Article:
Chess is an endless source of satisfaction; the better one plays, the more rewarding it becomes. 

Chess is a highly organized recreation

Chess is an international language. It can be a lifelong source of interest, amusement, and satisfaction. 

Chess provides more long-term benefits than most School Sports Hall goes on to state that proficiency in chess seems to be related to “inherent logic” and “problem-solving ability”.

Following are three long-term goals achieve through Chess: 

Develop analytical, synthetic and decision-making skills, which they can transfer to real life, 

Learn to engage in deep and thorough chess research which will help them build their confidence in their ability to do professional analysis. 

Gain insights into the nature of competition, which will help them in any competitive endeavor. 

Chess clearly is a problem-solving tool, an “ideal way to study decision-making and problem-solving because it is a closed system with clearly defined rules”. When faced with a problem, the first step is to “analyze [it] in a preliminary and impressionistic way: sizing up the problem”, possibly looking for patterns or similarity to previous experiences. “Similarity judgments may involve high levels of abstract reasoning”.

It has been proven that the following is a simulation of management tactics, which is helpful in management practice.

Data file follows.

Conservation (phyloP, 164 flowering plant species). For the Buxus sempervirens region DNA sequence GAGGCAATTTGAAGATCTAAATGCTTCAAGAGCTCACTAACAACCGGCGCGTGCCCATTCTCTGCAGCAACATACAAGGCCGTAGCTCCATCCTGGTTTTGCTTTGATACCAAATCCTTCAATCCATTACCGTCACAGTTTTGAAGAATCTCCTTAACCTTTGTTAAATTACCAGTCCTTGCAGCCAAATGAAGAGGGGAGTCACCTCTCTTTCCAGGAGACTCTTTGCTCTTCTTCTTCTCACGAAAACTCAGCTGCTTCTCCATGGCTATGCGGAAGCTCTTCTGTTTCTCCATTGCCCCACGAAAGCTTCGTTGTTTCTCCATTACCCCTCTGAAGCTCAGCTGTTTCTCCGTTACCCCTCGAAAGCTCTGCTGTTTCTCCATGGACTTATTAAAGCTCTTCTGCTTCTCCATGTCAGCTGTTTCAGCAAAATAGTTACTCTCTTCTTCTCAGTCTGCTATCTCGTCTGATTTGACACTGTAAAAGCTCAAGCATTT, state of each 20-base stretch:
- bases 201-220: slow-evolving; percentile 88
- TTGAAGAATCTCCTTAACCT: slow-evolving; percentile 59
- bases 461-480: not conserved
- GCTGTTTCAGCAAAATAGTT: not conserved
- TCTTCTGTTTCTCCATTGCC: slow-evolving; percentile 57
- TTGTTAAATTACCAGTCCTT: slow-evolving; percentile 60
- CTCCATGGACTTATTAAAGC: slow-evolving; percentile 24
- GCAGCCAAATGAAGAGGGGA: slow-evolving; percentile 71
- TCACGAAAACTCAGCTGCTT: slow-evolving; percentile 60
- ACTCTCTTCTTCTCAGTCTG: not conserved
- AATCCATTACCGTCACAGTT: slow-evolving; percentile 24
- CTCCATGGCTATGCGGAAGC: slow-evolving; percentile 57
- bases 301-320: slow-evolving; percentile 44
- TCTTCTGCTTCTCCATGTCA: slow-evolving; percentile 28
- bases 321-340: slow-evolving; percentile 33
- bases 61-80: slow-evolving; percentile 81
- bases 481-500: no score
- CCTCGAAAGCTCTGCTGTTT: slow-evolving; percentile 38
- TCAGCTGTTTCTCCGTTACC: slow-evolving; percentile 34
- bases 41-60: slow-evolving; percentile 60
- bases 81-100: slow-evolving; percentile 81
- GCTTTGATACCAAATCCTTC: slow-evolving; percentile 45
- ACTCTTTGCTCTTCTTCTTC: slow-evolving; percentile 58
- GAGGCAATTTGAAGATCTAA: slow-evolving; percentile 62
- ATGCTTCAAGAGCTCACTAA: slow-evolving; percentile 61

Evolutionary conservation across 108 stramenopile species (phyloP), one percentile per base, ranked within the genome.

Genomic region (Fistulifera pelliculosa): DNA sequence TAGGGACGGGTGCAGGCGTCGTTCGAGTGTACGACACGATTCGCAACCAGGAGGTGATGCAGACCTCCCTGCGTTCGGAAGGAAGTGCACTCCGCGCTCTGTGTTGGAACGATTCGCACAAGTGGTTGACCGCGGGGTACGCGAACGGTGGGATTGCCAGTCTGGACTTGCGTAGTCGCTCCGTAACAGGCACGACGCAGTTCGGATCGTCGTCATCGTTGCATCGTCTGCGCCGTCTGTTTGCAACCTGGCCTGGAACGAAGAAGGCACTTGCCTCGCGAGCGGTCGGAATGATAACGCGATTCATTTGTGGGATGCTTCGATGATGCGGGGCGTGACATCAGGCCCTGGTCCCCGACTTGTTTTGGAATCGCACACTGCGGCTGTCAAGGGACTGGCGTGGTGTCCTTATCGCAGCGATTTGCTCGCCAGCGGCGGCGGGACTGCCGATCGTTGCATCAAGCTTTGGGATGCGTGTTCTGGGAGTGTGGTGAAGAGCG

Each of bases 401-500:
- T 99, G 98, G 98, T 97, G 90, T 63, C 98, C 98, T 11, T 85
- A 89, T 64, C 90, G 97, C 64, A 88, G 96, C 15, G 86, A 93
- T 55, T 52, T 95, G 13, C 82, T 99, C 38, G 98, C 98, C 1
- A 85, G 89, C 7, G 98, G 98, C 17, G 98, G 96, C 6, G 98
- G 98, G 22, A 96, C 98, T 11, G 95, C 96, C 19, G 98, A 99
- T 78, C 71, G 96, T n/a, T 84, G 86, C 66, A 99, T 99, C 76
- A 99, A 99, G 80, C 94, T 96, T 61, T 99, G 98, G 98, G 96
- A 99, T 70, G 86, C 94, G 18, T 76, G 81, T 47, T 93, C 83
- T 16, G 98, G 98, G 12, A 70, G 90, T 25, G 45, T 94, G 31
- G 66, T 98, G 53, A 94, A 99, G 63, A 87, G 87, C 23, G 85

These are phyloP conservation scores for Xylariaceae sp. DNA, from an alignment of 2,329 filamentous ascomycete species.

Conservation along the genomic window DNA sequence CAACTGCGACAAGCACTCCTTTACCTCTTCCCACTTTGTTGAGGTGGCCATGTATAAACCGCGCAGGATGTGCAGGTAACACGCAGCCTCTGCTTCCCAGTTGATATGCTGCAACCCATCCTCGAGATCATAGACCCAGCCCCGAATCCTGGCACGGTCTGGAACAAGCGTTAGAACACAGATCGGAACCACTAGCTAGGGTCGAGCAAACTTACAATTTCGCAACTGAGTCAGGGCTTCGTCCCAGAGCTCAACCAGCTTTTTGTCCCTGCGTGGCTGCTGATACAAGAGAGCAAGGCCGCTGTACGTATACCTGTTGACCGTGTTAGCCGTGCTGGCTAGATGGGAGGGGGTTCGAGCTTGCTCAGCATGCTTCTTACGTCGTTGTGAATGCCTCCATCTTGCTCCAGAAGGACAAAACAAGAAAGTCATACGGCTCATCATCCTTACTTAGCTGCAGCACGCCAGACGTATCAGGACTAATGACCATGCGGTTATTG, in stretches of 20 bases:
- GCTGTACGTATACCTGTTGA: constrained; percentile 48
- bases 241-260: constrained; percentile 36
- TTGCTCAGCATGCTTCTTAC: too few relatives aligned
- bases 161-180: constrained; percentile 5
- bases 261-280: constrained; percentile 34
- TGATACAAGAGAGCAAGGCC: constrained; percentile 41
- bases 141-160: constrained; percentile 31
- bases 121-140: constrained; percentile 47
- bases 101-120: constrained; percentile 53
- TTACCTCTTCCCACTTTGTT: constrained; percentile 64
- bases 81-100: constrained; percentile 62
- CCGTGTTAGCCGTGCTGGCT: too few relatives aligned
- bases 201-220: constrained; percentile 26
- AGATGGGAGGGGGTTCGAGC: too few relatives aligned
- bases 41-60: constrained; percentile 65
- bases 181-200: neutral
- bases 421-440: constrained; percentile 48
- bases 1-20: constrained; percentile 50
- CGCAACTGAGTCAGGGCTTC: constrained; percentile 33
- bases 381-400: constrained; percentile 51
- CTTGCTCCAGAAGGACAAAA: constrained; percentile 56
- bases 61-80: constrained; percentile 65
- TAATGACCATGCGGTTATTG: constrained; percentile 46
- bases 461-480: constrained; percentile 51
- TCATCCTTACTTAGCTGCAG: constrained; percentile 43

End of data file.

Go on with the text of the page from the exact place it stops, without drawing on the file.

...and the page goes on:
Chess dramatically improves employee's ability to think rationally 

Chess increases cognitive skills. 

Chess improves employee's communication skills and aptitude in recognizing patterns. 

Chess builds a sense of team spirit while emphasizing the ability of the individual. 

Chess teaches the value of hard work, concentration, and commitment. 

Chess instills in young employee a sense of self-confidence and self-worth. 

Chess makes employee realize that he or she is responsible for his or her own actions and must accept their consequences. 

Chess teaches an employee to try their best to win while accepting defeat with grace. 

Chess provides an intellectual, competitive forum through which employee can assert hostility, i.e. "let off steam," in an acceptable way. 

Chess helps an employee make friends more easily because it provides an easy, safe forum for gathering and discussion. 

Chess allows employee and teachers to view each other in a more sympathetic way. 

Chess, through competition, gives an employee a palpable sign of their accomplishments. 

Chess provides an employee with a concrete, inexpensive and compelling way to rise above the deprivation and self-doubt, which are so much a part of their lives. 


Just like Chess, Ludo (in small kids) and Carrom Board (kids and college going student, in a family, etc. ) , i.e., all board games increases our concentration, planning skills, cognitive skills,   ability to think rationally, aptitude in recognizing patterns, sense of team spirit while emphasizing the ability of the individual, hard work, commitment, build self-confidence and self-worth, realize that he or she is responsible for his or her own actions and must accept their consequences with full responsibility.

Disclaimer: The views expressed in the article above are those of the authors' and do not necessarily represent or reflect the views of this publishing house